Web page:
Aker BP, Lundin Energy boards agree to merger

Dec. 21, 2021
Aker BP and Lundin Energy plan to merge, creating Norway’s second largest oil and gas producer.

Offshore staff

OSLO, Norway/STOCKHOLM, SwedenAker BP and Lundin Energy plan to merge, creating Norway’s second largest oil and gas producer with cumulative production next year of more than 400,000 boe/d.

The combined company will operate six major production hubs on the Norwegian continental shelf (NCS) with further growth in prospect through the NOAKA and Valhall NCP/King Lear projects in the North Sea.

It will also be the second largest owner of the Johan Sverdrup oil field (31.6%) and a partner in the Wisting oil development in the Barents Sea. These projects, some with low break-even costs, could lift the new group’s production above 500,000 boe/d by 2028.

Aker BP Chairman Øyvind Eriksen said: “In 2016 we created Aker BP together with BP when we combined Det norske and BP Norge…Already when we created Aker BP, a subsequent acquisition of Lundin Energy was a vision shared between BP and Aker.

“Today the vision has become a reality. We are seizing an opportunity that will make a difference for both Aker and Norway for decades to come…

“Our mutual strategic interests have also provided opportunities to expand our strong relationship into new areas, including digitalization, offshore wind, and oil services.”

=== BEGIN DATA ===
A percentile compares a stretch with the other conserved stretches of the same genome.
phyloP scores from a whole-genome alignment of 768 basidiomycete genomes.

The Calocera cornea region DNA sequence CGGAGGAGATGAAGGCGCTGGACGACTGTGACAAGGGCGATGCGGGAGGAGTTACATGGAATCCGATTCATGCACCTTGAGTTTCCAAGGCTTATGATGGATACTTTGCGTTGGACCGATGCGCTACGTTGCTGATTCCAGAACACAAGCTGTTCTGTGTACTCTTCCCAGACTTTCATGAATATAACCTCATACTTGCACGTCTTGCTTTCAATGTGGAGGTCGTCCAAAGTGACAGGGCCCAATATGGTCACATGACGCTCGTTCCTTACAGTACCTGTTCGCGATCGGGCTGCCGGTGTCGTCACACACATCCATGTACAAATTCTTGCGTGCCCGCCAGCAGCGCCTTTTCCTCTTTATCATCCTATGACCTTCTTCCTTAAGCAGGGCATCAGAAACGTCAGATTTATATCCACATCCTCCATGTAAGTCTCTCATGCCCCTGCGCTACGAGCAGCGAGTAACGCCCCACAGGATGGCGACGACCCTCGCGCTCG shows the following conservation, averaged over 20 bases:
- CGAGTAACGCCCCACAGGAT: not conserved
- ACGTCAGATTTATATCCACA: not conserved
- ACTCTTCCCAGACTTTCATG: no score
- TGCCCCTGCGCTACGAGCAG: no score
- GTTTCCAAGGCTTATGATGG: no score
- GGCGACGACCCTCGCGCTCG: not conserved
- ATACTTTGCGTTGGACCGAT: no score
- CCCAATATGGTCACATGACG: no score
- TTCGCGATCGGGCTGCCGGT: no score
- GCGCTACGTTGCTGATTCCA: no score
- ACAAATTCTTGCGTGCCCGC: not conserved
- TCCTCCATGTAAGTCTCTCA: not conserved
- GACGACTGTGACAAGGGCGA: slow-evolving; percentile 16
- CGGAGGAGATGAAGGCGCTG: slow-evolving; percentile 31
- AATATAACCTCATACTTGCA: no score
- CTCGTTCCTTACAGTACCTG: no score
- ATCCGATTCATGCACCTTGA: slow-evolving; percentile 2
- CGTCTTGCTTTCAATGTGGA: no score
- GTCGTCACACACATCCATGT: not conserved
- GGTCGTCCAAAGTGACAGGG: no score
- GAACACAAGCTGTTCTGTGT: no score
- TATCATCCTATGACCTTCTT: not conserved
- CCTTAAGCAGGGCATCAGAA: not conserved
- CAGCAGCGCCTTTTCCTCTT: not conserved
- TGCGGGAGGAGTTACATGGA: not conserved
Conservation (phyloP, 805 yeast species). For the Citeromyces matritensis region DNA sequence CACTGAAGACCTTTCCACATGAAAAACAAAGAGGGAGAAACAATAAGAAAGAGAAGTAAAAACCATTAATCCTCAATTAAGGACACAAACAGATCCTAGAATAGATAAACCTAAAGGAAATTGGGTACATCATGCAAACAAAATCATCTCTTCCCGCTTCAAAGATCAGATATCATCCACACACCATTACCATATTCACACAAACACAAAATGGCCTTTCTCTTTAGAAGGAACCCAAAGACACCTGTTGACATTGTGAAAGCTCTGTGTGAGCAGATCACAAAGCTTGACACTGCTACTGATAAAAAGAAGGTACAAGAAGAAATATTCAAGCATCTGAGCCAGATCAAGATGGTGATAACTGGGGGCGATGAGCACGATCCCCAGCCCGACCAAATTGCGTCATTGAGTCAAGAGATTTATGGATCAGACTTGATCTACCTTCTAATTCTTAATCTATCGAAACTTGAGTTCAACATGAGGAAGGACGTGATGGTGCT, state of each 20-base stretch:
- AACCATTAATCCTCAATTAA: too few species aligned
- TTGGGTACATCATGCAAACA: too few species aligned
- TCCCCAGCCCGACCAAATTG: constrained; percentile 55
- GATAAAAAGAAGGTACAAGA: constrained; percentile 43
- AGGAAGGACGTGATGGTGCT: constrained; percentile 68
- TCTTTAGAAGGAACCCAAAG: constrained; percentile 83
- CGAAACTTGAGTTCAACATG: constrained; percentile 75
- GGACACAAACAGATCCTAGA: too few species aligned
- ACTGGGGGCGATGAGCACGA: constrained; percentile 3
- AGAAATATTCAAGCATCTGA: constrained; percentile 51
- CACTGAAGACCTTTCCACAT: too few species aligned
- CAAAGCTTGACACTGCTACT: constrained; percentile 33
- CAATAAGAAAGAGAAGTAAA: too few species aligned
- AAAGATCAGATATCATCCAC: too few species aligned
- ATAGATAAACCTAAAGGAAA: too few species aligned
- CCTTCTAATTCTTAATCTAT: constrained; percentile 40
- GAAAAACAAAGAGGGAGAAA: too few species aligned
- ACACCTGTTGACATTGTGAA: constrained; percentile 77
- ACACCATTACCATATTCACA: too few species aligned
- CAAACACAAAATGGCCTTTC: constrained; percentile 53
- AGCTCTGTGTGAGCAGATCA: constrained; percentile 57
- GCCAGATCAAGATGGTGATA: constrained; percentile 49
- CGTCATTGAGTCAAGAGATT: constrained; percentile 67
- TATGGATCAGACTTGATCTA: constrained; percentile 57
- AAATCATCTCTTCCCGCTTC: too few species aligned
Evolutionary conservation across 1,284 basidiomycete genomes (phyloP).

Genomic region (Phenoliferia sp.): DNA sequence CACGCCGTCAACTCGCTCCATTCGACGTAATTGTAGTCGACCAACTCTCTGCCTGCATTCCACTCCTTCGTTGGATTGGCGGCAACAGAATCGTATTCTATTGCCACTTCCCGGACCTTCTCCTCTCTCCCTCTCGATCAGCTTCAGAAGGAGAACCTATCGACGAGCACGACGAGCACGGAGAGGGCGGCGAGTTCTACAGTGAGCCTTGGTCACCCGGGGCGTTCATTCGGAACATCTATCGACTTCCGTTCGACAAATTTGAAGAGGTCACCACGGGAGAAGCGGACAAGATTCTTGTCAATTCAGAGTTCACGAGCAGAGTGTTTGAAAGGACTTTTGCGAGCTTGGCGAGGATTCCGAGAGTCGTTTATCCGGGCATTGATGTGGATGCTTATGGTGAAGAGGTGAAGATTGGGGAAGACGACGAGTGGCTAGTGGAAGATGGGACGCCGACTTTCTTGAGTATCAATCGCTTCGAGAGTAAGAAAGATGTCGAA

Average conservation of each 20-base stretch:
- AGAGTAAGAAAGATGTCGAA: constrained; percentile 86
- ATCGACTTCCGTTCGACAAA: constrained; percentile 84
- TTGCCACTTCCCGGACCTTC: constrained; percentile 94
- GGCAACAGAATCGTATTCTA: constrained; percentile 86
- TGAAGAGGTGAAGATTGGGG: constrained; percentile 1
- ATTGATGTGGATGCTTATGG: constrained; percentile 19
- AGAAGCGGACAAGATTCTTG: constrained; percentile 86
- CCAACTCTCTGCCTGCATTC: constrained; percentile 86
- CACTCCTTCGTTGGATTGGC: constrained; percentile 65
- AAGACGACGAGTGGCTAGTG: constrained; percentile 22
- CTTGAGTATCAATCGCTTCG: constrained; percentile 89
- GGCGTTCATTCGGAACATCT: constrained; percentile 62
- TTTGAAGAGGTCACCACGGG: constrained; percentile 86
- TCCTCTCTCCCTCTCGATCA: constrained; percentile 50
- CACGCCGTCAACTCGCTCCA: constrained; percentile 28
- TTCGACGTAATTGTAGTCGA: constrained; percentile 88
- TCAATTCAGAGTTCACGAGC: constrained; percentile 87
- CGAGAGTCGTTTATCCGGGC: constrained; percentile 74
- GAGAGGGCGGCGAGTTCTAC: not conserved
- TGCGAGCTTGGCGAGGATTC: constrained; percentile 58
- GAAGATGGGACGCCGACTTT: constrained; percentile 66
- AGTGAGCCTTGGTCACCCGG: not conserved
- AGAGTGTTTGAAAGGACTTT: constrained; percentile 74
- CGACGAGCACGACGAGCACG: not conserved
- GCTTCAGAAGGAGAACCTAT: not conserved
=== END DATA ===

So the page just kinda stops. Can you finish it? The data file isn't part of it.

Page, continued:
Aker BP CEO Karl Johnny Hersvik added: “We are now creating the E&P company of the future which will offer among the lowest CO2 emissions, the lowest cost, high free cash flow and the most attractive growth pipeline in the industry…

“We know the Lundin organization well and we are convinced that we will make an even better Aker BP together.”

The combined group would hold reserves of more than 2.7 Bboe and could deliver operational synergies of up to $200 million per year.

Lundin Energy’s onshore renewable assets in the Nordic nations, with forecast power generation of 600 GWhr/yr once fully constructed, are not part of the planned combination and will remain as a standalone renewable energy business.

The company also has to take care of an ongoing legal case in Sweden in relation to past operations in Sudan.

Assuming Norway’s authorities approve the merger, Aker BP’s executive management team would run the combined company. All personnel associated with Lundin Energy’s oil and gas assets in Norway will transfer to Aker BP with a work location in Oslo.